His suffering, His resurrection, as well as Repentance and Forgiveness.

These things are to be proclaimed to all nations.


Jesus is saying that our witness is about sharing the cross and the resurrection… and that through this work of the Messiah, the Christ, we can repent and receive forgiveness.

That is what we proclaim here at church.

That is what we are to proclaim in the world.

And we do this in love, with hope, by faith, with grace.


Now I want to point out two words, in this text, that get a little lost in translation here.

Jesus says:

…Thus it is written,

that the Messiah is to suffer and to rise from the dead on the third day, and that repentance and forgiveness of sins is to be proclaimed in his name to all nations,

beginning from Jerusalem.


This word nations… to all nations… is important.

When we hear the word nation, we often think of our modern nation state – like France, Colombia, Nigeria, etc.

But that is not what the word has in mind.


The idea of a nation state wasn’t invented until much later.

Scholars argue whether the idea of a nation was developed in the Middle Ages or of a more modern time period…

But either way, that is long after the time of Christ.

So, the modern nation state is not what is being said here.


In the original text, the Greek word, you will recognize it, is ethnos.

Which is where we get our contemporary English word – ethnicity.

It refers more to a race of people…

especially in our context to people outside Judaism…

in other words, Gentiles.


So here, Christ Jesus is saying that we are to proclaim his cross and resurrection, his forgiveness to all ethnic groups…

not just nations…

But the rustic villages, the cities, those close and far.

All people.

Everyone, regardless of religion, race, or ethnicity, should hear the good news of Jesus Christ.


A second word that gets lost in translation is the word witness.

When Jesus says:

You are witnesses of these things.


Again, in the original text, the Greek word, you may recognize it, is martureo.

It means to witness, to give evidence, to testify…

Usually as an eyewitness or an earwitness.

We are to give testimony or witness of the things of Christ Jesus.


But what is fascinating about this word is how it developed over a short time in history.

The word may sound familiar to you because it is where we get our English word Martyr from.

A martyr is someone who is killed for their faith or their testimony, their witness.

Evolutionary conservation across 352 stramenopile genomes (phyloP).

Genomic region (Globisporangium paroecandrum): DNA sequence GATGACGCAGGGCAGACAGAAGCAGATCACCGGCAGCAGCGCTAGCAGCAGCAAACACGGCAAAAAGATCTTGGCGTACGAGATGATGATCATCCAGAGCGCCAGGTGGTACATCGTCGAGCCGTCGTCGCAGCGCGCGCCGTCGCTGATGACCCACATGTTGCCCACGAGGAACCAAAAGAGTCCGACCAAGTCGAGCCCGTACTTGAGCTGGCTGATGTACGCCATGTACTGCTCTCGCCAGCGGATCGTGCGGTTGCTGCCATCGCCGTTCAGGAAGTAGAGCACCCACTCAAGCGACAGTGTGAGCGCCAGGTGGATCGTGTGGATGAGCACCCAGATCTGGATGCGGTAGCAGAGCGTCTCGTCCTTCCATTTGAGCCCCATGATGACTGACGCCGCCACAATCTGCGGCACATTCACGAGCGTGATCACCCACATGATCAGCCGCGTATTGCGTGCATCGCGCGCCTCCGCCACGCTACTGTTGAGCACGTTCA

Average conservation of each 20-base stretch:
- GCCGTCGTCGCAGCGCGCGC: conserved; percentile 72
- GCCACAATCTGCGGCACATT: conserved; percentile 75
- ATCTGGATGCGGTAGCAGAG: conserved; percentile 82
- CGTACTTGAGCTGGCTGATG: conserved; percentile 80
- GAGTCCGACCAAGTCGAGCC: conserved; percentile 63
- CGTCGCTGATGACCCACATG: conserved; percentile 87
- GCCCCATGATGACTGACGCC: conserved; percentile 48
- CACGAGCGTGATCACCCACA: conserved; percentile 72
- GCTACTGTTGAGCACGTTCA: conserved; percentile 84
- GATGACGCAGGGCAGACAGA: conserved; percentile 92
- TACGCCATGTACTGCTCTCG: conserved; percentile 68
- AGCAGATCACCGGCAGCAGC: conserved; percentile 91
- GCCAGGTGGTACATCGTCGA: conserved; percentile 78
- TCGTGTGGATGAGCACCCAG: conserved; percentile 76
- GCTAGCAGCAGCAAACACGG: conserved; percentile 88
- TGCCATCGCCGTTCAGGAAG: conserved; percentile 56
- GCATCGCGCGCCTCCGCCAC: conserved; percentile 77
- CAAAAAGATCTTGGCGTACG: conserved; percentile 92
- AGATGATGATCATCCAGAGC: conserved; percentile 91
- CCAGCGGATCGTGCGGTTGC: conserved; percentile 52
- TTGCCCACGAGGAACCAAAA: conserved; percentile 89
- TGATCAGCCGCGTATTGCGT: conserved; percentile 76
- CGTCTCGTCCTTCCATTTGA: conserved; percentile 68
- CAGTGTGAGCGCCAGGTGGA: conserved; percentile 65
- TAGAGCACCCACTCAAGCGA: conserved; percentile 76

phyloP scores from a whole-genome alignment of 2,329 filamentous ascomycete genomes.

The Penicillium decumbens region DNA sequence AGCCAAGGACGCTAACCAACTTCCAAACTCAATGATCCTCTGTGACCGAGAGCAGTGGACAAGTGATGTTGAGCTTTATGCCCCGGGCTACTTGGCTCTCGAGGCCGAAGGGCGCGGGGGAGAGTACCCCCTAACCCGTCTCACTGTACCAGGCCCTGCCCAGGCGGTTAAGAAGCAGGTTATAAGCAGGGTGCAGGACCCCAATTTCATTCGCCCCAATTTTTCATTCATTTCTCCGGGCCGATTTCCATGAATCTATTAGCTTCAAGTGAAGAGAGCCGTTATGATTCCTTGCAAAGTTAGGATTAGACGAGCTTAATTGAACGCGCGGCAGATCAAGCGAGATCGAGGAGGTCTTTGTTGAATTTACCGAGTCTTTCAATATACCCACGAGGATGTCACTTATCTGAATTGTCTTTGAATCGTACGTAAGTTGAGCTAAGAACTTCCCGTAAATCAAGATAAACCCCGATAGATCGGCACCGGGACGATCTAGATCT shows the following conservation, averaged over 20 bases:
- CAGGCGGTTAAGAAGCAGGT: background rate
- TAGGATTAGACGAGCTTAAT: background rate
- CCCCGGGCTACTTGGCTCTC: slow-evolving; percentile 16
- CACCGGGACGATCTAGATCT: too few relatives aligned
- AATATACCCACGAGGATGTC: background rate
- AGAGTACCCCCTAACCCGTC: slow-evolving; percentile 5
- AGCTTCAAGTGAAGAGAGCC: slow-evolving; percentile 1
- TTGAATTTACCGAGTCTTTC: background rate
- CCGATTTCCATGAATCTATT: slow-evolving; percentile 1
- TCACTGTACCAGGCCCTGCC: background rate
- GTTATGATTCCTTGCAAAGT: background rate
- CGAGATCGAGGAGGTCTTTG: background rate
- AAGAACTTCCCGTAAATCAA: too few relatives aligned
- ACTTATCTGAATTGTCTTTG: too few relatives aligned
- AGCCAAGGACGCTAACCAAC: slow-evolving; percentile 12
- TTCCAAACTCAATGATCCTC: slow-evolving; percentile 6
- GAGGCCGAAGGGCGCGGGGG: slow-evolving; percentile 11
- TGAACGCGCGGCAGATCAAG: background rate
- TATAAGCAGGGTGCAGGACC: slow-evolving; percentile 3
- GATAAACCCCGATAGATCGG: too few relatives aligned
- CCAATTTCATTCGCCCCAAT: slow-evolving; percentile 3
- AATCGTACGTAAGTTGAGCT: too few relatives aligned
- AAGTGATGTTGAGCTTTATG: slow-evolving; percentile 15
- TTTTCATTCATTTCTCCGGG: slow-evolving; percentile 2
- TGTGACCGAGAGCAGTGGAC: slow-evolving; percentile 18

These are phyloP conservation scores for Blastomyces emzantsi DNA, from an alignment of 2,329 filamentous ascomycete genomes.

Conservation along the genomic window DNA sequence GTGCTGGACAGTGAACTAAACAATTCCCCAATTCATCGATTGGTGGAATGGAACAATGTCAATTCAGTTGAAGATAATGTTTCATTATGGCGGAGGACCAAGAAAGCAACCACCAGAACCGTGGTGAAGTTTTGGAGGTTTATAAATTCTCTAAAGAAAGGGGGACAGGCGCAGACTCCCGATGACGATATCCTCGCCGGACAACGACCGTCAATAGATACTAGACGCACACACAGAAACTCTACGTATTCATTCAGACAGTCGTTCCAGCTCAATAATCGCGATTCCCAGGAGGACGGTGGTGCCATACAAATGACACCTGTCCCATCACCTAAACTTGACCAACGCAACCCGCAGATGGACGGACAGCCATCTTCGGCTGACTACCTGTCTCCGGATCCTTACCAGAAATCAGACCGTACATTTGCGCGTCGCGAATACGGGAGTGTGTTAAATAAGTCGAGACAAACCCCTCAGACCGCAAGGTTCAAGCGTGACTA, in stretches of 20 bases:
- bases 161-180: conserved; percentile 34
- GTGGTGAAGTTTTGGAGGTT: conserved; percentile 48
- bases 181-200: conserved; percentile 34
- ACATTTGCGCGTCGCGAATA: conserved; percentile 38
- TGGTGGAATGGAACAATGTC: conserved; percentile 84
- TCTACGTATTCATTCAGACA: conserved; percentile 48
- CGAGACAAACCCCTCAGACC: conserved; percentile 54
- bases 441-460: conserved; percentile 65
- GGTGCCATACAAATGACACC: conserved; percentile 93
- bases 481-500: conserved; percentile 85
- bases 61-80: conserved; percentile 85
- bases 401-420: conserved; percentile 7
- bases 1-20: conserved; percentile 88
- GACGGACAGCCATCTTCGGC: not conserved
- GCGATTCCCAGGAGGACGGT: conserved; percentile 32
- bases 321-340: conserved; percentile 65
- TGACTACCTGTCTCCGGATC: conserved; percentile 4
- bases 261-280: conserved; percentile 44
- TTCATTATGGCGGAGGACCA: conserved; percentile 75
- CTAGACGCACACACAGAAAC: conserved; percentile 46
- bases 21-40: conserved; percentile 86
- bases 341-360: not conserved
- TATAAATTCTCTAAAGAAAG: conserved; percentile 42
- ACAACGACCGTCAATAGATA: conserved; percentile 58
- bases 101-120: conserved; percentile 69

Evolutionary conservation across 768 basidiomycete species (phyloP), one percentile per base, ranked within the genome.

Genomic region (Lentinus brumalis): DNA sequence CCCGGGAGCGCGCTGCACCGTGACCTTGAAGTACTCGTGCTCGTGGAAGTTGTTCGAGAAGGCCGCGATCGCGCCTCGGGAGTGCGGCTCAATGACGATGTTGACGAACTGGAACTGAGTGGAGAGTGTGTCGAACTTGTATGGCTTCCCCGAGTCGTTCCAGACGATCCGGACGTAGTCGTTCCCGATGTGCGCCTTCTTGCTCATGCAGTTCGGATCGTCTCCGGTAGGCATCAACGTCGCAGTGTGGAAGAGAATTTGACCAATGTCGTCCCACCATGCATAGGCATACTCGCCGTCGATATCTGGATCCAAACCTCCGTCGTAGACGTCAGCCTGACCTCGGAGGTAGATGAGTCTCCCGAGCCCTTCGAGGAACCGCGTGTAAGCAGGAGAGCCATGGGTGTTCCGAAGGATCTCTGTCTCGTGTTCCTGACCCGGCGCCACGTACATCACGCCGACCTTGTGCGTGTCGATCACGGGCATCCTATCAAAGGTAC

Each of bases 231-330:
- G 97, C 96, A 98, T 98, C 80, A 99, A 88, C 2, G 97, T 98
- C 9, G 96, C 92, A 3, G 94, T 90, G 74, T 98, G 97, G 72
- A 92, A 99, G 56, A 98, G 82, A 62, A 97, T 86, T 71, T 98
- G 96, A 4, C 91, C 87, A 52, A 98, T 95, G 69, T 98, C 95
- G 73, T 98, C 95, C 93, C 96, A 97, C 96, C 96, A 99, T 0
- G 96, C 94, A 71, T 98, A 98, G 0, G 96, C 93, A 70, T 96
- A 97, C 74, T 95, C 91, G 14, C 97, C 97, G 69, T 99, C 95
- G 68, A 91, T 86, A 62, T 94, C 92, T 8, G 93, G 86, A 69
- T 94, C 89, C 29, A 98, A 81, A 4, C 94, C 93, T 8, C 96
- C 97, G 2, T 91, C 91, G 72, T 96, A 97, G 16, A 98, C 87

It was only in the second century, when, martyr became a technical term for a person who had died for Christ.

In just 90 years or so, the word went from someone who is a witness, to someone who is killed because of their witness.


The early disciples and followers of Christ Jesus felt so strongly about their testimony and witness of Jesus that they died for it.

This happened so much that the actual word evolved to mean what we know the word martyr to mean today.


In fact, later a different word was used to define someone who proclaimed Christ’s lordship at trial but did not suffer the death penalty.

That word is confessor.

Which is the title given to the patron saint of our Church.

St. Edward the Confessor from the 11th century.


So, our lesson today… is that we are called by our Lord Jesus to be witnesses of who he was and is.

Christ suffered and died.

Christ rose from the grave.

And through his work we can repent and be forgiven.

This is what we proclaim to all people – all groups of people.

This is our testimony.


This is the Easter message…

On this third Sunday in Easter…

As Christ appeared to his disciples…

He said:

…Thus it is written,

that the Messiah is to suffer and to rise from the dead on the third day, and that repentance and forgiveness of sins is to be proclaimed in his name to all nations,

beginning from Jerusalem.

You are witnesses of these things.


Christ says to us today: You are witnesses of these things.


So, may we go into this world,

into our towns,

into our neighborhoods,

and proclaim the good news of Jesus Christ.


For that is our calling.